Alpine Mastiff

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Alpine Mastiff
1815 Alpine Mastiff.jpg
Alpine Mastiff (1815)
Classification and standards
Extinct
Dog (Canis lupus familiaris)

The Alpine Mastiff is an extinct Molosser dog breed, the progenitor of the St. Bernard, and a major contributor to the modern Mastiff (through such dogs as "Couchez" [1]), as well as to other breeds that derive from these breeds or are closely related to them. M.B.Wynn wrote, "In 1829 a vast light brindle dog of the old Alpine mastiff breed, named L'Ami, was brought from the convent of Great St. Bernard, and exhibited in London and Liverpool as the largest dog in England." William Cavendish, 5th Duke of Devonshire, is believed to have bred Alpine Mastiffs at Chatsworth House. The names "Alpine Mastiff" and "Saint Bernard" were used interchangeably in the early 19th century, though the variety that was kept at the hospice at the Great St. Bernard Pass was significantly altered by introducing other breeds, including Newfoundland and Great Dane,[2] and it is this composite breed that now carries the name St. Bernard.[3] Inevitably these Mountain dogs filtered through to the wider population, and the original variety dwindled in its pure form, though a rare breed, the "Cane Garouf" or "Patua",[4] found in the part of the Alps formerly inhabited by the Alpine Mastiff, may also descend from the extinct breed.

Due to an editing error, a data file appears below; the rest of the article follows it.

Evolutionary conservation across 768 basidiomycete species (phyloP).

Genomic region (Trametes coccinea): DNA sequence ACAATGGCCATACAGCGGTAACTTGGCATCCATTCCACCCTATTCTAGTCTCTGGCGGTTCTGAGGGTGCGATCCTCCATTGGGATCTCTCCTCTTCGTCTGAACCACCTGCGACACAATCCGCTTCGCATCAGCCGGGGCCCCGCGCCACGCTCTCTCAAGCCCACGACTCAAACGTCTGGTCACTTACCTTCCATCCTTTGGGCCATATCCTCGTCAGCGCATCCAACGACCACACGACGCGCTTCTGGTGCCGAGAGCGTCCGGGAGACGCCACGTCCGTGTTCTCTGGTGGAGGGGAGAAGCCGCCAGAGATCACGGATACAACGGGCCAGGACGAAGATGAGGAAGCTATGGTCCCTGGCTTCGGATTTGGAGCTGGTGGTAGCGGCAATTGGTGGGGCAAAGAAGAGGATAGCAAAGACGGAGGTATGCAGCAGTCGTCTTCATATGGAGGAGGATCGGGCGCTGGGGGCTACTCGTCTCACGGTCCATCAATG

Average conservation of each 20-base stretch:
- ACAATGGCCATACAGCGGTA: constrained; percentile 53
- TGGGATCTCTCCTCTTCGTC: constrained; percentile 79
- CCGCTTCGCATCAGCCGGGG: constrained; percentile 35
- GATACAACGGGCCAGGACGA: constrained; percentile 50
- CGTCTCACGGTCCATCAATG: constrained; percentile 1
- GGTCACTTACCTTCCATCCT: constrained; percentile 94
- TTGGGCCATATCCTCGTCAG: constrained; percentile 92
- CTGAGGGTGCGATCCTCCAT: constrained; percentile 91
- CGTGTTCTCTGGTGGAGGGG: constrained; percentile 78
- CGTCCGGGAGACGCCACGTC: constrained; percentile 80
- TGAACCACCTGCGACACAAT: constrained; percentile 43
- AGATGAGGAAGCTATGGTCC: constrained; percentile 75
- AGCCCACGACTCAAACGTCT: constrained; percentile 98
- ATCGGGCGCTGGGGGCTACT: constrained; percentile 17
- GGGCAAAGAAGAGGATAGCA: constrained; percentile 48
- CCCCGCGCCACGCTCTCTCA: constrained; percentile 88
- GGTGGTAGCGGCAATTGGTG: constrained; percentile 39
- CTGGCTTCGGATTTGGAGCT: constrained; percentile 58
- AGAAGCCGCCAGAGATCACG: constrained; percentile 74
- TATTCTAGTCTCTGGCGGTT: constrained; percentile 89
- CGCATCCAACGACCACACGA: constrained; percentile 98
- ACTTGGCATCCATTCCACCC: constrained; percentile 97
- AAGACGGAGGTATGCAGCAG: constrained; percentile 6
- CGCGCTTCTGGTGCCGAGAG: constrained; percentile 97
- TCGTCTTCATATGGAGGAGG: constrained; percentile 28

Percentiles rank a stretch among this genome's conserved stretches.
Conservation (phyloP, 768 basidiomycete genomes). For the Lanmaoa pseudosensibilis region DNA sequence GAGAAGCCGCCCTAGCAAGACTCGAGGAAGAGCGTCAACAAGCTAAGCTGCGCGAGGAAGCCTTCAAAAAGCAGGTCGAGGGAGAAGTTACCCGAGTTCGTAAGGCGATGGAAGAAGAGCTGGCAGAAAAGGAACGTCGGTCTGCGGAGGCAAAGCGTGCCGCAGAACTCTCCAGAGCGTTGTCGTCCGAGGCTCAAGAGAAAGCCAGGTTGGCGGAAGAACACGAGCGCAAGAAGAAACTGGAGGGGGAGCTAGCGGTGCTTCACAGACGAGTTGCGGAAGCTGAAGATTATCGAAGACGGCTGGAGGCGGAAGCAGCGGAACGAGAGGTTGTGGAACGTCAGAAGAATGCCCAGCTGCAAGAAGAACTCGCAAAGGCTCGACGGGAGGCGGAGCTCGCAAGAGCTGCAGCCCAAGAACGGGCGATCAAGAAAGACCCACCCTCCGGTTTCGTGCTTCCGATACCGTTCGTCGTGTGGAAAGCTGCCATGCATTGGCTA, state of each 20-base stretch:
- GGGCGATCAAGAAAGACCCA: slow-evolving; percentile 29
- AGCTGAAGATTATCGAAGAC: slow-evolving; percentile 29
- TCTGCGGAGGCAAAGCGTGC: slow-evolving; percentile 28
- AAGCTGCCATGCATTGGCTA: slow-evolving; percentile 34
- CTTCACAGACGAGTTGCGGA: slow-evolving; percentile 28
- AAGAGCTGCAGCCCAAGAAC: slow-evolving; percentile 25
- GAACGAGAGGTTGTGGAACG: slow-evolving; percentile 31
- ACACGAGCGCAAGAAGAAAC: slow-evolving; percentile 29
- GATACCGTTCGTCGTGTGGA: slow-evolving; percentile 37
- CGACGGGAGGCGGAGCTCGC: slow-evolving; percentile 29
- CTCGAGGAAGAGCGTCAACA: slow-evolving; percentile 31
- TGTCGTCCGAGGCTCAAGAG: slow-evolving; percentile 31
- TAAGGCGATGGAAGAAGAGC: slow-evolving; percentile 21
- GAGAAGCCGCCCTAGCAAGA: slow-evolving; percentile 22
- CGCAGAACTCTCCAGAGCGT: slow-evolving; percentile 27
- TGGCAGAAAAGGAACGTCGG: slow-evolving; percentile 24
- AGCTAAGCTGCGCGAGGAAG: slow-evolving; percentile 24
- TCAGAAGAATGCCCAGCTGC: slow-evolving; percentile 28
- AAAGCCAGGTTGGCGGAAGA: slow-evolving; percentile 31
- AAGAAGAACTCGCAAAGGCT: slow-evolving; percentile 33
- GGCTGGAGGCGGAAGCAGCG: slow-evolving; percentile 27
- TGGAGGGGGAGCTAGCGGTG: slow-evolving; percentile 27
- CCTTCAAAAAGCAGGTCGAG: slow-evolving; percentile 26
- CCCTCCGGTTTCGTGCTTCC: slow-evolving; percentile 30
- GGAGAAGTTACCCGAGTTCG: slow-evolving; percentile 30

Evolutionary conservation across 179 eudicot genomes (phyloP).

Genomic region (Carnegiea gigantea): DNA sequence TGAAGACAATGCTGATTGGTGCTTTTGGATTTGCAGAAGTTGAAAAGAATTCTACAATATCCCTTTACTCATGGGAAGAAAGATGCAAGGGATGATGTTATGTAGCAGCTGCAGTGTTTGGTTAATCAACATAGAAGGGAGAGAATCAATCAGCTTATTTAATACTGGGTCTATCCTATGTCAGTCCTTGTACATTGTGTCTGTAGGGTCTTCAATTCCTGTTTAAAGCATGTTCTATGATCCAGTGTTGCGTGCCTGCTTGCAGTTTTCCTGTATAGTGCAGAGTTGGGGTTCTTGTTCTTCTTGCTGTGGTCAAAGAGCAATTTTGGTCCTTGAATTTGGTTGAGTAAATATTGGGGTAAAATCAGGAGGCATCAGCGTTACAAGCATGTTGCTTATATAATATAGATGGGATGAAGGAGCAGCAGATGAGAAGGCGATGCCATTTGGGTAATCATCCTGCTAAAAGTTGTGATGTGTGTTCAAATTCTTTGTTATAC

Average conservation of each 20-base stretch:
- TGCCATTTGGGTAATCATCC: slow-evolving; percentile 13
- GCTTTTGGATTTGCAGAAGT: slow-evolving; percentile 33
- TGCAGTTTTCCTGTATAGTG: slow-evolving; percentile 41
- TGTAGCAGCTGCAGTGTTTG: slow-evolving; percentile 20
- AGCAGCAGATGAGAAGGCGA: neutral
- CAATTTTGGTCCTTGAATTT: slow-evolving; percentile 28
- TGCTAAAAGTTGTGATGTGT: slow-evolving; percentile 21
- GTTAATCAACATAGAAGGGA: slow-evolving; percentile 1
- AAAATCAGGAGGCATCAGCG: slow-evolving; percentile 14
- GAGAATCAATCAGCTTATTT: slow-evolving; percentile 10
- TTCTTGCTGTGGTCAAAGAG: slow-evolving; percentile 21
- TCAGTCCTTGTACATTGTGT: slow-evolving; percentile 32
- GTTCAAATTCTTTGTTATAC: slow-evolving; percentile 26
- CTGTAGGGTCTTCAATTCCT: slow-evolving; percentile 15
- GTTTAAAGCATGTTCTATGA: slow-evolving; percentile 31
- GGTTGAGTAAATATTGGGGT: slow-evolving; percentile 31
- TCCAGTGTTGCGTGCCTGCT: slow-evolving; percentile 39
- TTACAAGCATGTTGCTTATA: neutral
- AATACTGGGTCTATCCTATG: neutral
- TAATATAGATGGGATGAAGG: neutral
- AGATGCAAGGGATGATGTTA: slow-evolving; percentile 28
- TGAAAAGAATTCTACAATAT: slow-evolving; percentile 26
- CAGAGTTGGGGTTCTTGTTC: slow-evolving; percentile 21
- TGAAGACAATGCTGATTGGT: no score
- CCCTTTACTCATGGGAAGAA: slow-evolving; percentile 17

See also[edit]

Notes[edit]

  1. ^ The History of the Mastiff, M.B.Wynn, 1885. William Loxley.
  2. ^ The Dog Book, vol2, James Watson, 1906. Doubleday, Page & Co.
  3. ^ The American Book of the Dog, G.O.Shields, 1891, Rand McNally.
  4. ^ http://www.moloss.com/brd/cd/c005/impfacts.html Retrieved on 2010-08-12
  5. ^ The Practical Kennel Guide with Plain Instructions on How to Rear and Breed Dogs for Pleasure, Show and Profit, M. D. Gordon Stables, 1875, Vintage Dog Books, ISBN 978-1-4437-4077-7.

References[edit]

  • Mastiffs, the Big Game Hunters, Their History, Development and Future, Col. David Hancock MBE. ISBN 0-9527801-3-5, 2000. Charwynne Dog Features Publishing.